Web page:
Is building self-esteem a counseling goal or a by-product of mastery and competence?
California (of course) created the California Task Force to Promote Self Esteem and Personal and Social Responsibility. Who doesn't like self-esteem?
But in his book, the Optimistic Child, Martin Seligman describes self-esteem as a result of being good at something (i.e., mastery, competence or achievement) and not counseling. Emmy Werner echoes this in her suggestion to focus on reading skills for resiliency over "self-esteem" counseling.
No matter what counseling curriculum is used to promote self-esteem, what is Juanito going to believe when he goes back to class and he knows he can't read?
One of Seligman's criticisms is that "the self esteem movement cares more for feeling good than for doing well." He also connects self-esteem to feeling worthless, helpless and passive when depressed. (try googling Martin Seligman and self-esteem)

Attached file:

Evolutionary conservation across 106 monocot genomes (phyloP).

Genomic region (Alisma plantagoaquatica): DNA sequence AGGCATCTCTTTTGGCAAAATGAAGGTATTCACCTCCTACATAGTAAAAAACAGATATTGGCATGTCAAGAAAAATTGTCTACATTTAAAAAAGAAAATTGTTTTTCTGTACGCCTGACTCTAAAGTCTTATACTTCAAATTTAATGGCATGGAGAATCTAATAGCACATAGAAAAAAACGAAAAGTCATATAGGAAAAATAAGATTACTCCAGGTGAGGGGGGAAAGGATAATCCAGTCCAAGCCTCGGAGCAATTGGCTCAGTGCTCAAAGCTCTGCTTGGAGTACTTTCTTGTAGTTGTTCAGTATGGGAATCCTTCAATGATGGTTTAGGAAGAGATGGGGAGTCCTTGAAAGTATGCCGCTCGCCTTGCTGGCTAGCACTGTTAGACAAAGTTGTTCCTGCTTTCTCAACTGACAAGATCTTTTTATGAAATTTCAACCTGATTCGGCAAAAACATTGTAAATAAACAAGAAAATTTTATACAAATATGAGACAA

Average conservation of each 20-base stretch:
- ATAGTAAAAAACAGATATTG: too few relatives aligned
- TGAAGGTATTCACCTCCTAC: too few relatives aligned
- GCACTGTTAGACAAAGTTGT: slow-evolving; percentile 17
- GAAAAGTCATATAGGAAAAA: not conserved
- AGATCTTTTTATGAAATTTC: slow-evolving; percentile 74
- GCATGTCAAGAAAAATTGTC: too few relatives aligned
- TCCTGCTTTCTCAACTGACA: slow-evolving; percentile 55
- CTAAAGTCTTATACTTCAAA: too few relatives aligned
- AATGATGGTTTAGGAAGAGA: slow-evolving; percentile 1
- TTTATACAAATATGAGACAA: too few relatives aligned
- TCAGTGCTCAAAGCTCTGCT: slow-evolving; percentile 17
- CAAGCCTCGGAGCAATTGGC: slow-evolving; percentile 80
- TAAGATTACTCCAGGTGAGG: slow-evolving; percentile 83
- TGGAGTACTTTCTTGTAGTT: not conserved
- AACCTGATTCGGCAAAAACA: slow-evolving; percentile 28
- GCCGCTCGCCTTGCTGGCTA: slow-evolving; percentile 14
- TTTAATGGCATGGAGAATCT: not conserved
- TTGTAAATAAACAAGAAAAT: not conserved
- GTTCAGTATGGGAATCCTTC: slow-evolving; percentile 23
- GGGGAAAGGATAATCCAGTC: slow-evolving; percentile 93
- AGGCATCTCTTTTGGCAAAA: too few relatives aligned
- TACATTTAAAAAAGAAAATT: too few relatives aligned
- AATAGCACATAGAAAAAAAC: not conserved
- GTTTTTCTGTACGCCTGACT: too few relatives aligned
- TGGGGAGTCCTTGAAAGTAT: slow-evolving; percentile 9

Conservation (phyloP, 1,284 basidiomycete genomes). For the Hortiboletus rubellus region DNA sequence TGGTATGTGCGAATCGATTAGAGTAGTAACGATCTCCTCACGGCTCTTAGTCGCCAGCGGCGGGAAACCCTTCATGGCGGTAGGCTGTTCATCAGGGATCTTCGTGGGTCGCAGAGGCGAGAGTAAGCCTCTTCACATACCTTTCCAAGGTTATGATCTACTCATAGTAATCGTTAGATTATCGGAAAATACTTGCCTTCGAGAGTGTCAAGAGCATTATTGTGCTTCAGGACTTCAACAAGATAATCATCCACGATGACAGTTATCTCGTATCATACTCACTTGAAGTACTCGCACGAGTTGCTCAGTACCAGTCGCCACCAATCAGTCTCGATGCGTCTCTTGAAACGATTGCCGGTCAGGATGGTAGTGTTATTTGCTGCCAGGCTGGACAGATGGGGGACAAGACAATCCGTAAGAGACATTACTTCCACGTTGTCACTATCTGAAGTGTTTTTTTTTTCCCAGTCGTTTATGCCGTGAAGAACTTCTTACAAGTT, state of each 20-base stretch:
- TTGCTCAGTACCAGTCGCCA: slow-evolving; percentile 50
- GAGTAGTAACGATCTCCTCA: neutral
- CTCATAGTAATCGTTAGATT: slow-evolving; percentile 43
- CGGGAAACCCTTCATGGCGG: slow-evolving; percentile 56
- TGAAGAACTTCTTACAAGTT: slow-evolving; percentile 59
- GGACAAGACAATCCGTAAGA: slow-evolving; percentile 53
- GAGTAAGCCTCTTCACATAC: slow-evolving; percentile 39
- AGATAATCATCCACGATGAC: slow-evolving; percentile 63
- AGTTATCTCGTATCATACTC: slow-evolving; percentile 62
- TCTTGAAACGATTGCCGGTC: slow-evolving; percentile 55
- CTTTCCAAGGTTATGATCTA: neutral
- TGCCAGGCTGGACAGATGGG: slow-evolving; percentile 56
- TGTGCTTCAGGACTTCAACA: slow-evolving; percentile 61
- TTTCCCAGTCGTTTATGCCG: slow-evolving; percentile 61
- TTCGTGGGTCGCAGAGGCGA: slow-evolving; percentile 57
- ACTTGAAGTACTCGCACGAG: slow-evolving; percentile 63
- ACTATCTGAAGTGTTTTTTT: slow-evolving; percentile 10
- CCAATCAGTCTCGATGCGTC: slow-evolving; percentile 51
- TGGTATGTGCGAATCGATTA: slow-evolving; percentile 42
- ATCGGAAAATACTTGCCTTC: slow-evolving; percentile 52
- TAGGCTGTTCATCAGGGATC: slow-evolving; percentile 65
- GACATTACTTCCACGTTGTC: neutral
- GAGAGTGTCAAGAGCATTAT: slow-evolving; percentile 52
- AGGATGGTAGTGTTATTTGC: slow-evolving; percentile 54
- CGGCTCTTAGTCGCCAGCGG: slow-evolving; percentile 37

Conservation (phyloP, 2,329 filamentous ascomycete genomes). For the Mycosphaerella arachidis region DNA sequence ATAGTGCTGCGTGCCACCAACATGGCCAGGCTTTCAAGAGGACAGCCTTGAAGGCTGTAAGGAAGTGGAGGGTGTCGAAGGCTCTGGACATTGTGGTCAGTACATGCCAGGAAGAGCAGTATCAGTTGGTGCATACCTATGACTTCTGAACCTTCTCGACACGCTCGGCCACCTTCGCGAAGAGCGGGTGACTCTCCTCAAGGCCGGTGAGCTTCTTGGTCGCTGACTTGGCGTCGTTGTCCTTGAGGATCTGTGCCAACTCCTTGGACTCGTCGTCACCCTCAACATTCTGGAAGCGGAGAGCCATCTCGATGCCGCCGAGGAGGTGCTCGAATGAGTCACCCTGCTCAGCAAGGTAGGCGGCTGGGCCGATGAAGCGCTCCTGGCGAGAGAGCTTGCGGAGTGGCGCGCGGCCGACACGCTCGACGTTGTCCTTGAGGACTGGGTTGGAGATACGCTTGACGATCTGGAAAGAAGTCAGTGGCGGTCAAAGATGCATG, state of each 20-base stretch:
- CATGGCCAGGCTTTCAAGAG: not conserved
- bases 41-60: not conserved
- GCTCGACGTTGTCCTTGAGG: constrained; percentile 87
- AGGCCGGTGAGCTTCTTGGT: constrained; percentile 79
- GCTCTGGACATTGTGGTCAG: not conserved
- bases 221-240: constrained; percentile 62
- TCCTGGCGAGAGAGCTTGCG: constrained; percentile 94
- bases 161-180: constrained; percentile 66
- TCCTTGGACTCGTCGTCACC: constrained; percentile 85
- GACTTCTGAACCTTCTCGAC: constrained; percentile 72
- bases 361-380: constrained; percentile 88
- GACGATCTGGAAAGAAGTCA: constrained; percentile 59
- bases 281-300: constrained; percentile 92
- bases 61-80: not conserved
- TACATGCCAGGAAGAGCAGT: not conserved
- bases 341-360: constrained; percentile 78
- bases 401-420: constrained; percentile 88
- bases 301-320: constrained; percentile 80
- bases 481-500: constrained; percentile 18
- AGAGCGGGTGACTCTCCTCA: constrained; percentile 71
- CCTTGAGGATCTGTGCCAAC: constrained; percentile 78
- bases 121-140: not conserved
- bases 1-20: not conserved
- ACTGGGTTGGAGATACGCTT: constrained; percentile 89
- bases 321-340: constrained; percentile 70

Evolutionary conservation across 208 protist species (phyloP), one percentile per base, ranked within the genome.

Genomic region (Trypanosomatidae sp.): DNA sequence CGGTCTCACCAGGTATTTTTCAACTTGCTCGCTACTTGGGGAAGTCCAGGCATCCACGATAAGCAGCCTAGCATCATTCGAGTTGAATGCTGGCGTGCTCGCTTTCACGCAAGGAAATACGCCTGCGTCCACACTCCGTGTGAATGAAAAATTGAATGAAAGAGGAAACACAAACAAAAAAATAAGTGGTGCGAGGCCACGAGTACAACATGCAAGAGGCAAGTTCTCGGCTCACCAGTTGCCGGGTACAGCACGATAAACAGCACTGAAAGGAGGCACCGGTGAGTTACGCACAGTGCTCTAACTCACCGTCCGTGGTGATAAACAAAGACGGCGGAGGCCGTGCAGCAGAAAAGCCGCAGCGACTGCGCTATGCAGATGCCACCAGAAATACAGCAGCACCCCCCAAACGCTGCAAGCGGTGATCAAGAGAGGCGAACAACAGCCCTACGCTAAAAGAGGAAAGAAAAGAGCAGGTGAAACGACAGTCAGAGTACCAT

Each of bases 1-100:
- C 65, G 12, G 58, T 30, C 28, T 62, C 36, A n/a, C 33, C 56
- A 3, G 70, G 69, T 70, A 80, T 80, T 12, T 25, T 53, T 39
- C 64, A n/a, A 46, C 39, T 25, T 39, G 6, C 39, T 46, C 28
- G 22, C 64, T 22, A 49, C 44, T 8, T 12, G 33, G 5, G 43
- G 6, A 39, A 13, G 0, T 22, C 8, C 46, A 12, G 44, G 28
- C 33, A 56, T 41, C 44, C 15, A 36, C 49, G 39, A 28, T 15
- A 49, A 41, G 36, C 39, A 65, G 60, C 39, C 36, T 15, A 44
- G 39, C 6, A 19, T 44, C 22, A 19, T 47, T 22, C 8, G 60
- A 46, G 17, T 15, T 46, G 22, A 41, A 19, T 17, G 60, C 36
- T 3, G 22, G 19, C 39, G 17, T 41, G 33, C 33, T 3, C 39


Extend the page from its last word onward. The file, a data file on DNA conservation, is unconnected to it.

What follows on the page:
This makes me think about how core beliefs about self are influenced by level of attachment security. Those early caregiving relationships instill internal working models (or core beliefs) that shape expectations about the helpfulness of others, our ability to rally support and our worthiness to receive help.
Core beliefs about self can also be changed by exposure to trauma. Temporarily feeling helpless in a traumatic event can lead to a generalized belief that "I am incompetent."
Is it time to shift our emphasis to produce lasting effects on self-esteem?